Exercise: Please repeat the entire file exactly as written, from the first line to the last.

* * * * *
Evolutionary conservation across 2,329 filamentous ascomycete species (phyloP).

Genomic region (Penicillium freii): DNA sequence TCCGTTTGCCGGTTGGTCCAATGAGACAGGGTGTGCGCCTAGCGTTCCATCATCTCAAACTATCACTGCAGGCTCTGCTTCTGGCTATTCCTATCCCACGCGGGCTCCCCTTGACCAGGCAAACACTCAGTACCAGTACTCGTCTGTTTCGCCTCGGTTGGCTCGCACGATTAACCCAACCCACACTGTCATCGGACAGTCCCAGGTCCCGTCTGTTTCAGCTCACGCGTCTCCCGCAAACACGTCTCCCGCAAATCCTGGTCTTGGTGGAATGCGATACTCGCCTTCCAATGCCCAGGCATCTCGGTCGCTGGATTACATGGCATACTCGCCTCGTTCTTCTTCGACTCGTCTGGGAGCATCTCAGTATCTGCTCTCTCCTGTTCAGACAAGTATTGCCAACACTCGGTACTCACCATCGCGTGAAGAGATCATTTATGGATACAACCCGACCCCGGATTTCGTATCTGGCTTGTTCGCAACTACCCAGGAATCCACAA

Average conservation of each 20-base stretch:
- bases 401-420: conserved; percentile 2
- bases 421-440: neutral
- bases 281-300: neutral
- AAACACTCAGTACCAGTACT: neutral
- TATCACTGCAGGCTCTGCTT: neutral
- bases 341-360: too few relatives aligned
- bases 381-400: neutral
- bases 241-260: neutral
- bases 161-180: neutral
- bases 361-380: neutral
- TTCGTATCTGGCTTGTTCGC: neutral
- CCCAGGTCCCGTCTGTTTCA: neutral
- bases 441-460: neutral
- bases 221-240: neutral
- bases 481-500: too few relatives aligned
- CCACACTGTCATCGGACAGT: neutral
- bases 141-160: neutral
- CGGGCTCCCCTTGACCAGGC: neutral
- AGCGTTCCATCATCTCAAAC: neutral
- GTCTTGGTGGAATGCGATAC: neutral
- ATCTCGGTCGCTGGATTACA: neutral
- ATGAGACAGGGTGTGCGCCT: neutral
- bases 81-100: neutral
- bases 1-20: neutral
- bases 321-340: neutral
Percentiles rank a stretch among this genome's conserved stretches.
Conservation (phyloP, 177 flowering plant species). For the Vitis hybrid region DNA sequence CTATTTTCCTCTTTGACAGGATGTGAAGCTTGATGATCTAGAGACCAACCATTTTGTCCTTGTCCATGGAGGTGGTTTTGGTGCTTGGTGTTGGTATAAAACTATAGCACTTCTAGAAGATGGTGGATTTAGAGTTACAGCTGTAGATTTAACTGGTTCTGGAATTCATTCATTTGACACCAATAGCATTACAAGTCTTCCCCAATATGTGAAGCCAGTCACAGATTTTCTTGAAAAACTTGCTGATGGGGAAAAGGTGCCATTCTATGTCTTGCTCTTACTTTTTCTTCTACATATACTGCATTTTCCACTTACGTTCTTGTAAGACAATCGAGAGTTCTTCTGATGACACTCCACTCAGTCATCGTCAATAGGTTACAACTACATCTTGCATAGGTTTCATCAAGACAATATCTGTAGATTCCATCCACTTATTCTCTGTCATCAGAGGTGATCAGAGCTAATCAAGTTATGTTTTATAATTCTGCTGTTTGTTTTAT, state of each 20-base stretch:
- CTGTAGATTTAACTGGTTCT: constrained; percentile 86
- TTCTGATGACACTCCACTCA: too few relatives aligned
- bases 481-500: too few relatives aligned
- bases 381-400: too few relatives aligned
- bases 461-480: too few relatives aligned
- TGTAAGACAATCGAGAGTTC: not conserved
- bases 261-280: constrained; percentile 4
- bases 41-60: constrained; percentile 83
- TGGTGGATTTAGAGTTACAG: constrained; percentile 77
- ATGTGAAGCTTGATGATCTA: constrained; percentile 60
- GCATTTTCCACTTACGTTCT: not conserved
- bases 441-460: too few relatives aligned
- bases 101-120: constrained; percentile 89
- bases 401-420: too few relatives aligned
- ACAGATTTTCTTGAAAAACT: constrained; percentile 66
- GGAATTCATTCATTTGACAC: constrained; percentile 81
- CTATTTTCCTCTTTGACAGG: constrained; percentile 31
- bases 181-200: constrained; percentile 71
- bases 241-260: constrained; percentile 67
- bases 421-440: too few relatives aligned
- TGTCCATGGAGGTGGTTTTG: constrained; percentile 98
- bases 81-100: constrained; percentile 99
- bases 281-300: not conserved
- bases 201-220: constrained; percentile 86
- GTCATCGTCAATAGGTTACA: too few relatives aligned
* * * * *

Evolutionary conservation across 2,329 filamentous ascomycete species (phyloP).

Genomic region (Penicillium freii): DNA sequence TCCGTTTGCCGGTTGGTCCAATGAGACAGGGTGTGCGCCTAGCGTTCCATCATCTCAAACTATCACTGCAGGCTCTGCTTCTGGCTATTCCTATCCCACGCGGGCTCCCCTTGACCAGGCAAACACTCAGTACCAGTACTCGTCTGTTTCGCCTCGGTTGGCTCGCACGATTAACCCAACCCACACTGTCATCGGACAGTCCCAGGTCCCGTCTGTTTCAGCTCACGCGTCTCCCGCAAACACGTCTCCCGCAAATCCTGGTCTTGGTGGAATGCGATACTCGCCTTCCAATGCCCAGGCATCTCGGTCGCTGGATTACATGGCATACTCGCCTCGTTCTTCTTCGACTCGTCTGGGAGCATCTCAGTATCTGCTCTCTCCTGTTCAGACAAGTATTGCCAACACTCGGTACTCACCATCGCGTGAAGAGATCATTTATGGATACAACCCGACCCCGGATTTCGTATCTGGCTTGTTCGCAACTACCCAGGAATCCACAA

Average conservation of each 20-base stretch:
- bases 401-420: conserved; percentile 2
- bases 421-440: neutral
- bases 281-300: neutral
- AAACACTCAGTACCAGTACT: neutral
- TATCACTGCAGGCTCTGCTT: neutral
- bases 341-360: too few relatives aligned
- bases 381-400: neutral
- bases 241-260: neutral
- bases 161-180: neutral
- bases 361-380: neutral
- TTCGTATCTGGCTTGTTCGC: neutral
- CCCAGGTCCCGTCTGTTTCA: neutral
- bases 441-460: neutral
- bases 221-240: neutral
- bases 481-500: too few relatives aligned
- CCACACTGTCATCGGACAGT: neutral
- bases 141-160: neutral
- CGGGCTCCCCTTGACCAGGC: neutral
- AGCGTTCCATCATCTCAAAC: neutral
- GTCTTGGTGGAATGCGATAC: neutral
- ATCTCGGTCGCTGGATTACA: neutral
- ATGAGACAGGGTGTGCGCCT: neutral
- bases 81-100: neutral
- bases 1-20: neutral
- bases 321-340: neutral
Percentiles rank a stretch among this genome's conserved stretches.
Conservation (phyloP, 177 flowering plant species). For the Vitis hybrid region DNA sequence CTATTTTCCTCTTTGACAGGATGTGAAGCTTGATGATCTAGAGACCAACCATTTTGTCCTTGTCCATGGAGGTGGTTTTGGTGCTTGGTGTTGGTATAAAACTATAGCACTTCTAGAAGATGGTGGATTTAGAGTTACAGCTGTAGATTTAACTGGTTCTGGAATTCATTCATTTGACACCAATAGCATTACAAGTCTTCCCCAATATGTGAAGCCAGTCACAGATTTTCTTGAAAAACTTGCTGATGGGGAAAAGGTGCCATTCTATGTCTTGCTCTTACTTTTTCTTCTACATATACTGCATTTTCCACTTACGTTCTTGTAAGACAATCGAGAGTTCTTCTGATGACACTCCACTCAGTCATCGTCAATAGGTTACAACTACATCTTGCATAGGTTTCATCAAGACAATATCTGTAGATTCCATCCACTTATTCTCTGTCATCAGAGGTGATCAGAGCTAATCAAGTTATGTTTTATAATTCTGCTGTTTGTTTTAT, state of each 20-base stretch:
- CTGTAGATTTAACTGGTTCT: constrained; percentile 86
- TTCTGATGACACTCCACTCA: too few relatives aligned
- bases 481-500: too few relatives aligned
- bases 381-400: too few relatives aligned
- bases 461-480: too few relatives aligned
- TGTAAGACAATCGAGAGTTC: not conserved
- bases 261-280: constrained; percentile 4
- bases 41-60: constrained; percentile 83
- TGGTGGATTTAGAGTTACAG: constrained; percentile 77
- ATGTGAAGCTTGATGATCTA: constrained; percentile 60
- GCATTTTCCACTTACGTTCT: not conserved
- bases 441-460: too few relatives aligned
- bases 101-120: constrained; percentile 89
- bases 401-420: too few relatives aligned
- ACAGATTTTCTTGAAAAACT: constrained; percentile 66
- GGAATTCATTCATTTGACAC: constrained; percentile 81
- CTATTTTCCTCTTTGACAGG: constrained; percentile 31
- bases 181-200: constrained; percentile 71
- bases 241-260: constrained; percentile 67
- bases 421-440: too few relatives aligned
- TGTCCATGGAGGTGGTTTTG: constrained; percentile 98
- bases 81-100: constrained; percentile 99
- bases 281-300: not conserved
- bases 201-220: constrained; percentile 86
- GTCATCGTCAATAGGTTACA: too few relatives aligned